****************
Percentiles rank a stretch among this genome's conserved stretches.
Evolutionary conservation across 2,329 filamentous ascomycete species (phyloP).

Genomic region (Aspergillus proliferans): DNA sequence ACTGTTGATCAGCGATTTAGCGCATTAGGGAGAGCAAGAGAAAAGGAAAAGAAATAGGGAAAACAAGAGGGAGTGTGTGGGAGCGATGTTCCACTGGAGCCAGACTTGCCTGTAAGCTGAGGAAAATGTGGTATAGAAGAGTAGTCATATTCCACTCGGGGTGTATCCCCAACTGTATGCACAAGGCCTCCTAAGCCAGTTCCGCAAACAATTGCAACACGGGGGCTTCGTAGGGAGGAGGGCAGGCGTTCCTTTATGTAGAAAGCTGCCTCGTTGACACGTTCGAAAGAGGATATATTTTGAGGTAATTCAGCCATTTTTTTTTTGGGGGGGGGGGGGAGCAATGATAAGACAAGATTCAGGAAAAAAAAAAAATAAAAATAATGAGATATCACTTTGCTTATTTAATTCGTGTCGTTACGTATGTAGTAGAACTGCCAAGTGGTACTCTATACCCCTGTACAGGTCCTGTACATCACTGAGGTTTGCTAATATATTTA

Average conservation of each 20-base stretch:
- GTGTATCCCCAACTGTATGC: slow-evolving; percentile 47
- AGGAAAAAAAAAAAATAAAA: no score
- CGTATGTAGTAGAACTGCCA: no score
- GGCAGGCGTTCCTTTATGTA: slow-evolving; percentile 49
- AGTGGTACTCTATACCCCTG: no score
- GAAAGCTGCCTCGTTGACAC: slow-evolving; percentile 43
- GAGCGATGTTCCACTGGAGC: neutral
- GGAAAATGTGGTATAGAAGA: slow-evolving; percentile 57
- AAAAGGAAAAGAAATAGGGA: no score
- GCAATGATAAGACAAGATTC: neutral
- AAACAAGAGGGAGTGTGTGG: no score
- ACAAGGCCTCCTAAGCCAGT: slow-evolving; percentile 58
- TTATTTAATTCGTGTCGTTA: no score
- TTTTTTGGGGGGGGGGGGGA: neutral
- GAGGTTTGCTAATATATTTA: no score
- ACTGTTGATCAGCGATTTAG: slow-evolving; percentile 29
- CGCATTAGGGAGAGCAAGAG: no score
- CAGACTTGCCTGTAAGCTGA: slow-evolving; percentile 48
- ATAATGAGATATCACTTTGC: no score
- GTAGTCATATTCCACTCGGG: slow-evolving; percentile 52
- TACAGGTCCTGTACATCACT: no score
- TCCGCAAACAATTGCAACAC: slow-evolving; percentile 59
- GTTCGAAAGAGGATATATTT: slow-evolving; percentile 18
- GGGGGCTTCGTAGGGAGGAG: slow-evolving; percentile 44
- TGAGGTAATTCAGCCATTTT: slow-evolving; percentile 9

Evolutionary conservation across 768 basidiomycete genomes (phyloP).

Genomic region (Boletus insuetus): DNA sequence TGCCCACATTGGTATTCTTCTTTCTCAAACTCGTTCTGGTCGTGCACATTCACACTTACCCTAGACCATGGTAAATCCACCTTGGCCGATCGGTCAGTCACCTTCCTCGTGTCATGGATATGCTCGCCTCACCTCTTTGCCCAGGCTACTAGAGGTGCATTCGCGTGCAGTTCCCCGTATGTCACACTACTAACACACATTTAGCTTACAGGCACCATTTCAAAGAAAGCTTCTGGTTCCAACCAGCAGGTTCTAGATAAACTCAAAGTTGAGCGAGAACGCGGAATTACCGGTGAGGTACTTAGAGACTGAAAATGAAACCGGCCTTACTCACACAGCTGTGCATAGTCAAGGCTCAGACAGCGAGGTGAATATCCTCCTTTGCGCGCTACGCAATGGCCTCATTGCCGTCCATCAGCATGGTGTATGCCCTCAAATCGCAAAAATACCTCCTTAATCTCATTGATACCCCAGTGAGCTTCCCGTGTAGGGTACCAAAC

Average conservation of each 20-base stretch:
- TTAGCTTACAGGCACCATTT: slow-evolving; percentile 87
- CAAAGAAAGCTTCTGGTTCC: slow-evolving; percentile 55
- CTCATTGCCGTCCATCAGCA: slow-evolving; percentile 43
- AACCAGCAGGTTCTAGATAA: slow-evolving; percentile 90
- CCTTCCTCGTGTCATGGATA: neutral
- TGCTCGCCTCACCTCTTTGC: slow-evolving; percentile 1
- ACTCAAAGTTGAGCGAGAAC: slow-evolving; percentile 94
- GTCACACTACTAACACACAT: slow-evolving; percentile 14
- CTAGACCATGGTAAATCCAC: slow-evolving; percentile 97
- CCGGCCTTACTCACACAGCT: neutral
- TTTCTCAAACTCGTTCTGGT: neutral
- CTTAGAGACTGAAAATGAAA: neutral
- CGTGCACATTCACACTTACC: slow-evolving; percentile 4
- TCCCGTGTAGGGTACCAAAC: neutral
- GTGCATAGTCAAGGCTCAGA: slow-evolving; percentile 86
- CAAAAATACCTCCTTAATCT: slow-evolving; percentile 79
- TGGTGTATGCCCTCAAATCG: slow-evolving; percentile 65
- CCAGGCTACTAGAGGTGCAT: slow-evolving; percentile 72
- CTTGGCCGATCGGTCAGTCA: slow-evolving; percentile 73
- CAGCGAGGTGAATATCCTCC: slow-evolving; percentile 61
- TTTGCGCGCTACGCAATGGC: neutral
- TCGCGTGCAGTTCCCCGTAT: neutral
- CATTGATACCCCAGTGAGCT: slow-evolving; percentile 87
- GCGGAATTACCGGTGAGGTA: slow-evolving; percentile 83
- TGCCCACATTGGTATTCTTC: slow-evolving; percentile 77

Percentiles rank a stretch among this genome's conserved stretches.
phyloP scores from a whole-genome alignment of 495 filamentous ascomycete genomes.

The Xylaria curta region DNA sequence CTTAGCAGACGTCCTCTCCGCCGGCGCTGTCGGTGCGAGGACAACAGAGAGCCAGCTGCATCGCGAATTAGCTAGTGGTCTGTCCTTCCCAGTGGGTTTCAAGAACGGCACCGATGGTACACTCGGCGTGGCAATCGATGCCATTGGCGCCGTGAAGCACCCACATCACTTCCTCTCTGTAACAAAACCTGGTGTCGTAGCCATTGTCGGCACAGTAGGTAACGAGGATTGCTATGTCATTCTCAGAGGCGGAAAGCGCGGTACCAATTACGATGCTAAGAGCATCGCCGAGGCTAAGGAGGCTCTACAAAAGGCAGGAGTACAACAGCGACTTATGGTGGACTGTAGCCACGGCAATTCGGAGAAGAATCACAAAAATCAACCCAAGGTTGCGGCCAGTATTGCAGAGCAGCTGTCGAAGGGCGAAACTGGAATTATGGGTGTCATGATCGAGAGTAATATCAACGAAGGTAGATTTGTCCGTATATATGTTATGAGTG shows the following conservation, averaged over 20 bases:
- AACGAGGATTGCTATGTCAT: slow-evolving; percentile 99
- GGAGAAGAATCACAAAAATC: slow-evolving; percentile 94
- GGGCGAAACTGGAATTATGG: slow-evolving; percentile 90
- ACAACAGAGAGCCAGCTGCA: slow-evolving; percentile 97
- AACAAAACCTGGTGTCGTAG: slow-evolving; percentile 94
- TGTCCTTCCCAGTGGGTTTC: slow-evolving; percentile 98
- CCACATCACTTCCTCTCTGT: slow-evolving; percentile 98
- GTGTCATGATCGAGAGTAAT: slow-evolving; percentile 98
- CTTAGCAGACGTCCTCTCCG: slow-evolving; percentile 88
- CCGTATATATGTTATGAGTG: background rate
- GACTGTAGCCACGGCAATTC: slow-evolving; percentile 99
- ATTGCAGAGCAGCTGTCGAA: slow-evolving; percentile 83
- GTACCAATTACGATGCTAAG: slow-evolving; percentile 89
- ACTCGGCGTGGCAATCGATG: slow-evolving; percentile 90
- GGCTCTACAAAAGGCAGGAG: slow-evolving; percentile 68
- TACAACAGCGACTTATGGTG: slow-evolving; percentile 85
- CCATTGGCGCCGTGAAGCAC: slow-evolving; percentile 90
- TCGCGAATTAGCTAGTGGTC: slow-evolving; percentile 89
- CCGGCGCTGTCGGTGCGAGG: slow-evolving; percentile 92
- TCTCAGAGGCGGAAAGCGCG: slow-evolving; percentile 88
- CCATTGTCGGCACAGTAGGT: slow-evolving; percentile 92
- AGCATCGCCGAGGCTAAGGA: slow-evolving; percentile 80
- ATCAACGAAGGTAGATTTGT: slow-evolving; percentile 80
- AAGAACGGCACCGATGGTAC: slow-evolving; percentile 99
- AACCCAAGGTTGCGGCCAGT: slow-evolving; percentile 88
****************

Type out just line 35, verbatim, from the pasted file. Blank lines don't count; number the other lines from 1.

- CTCATTGCCGTCCATCAGCA: slow-evolving; percentile 43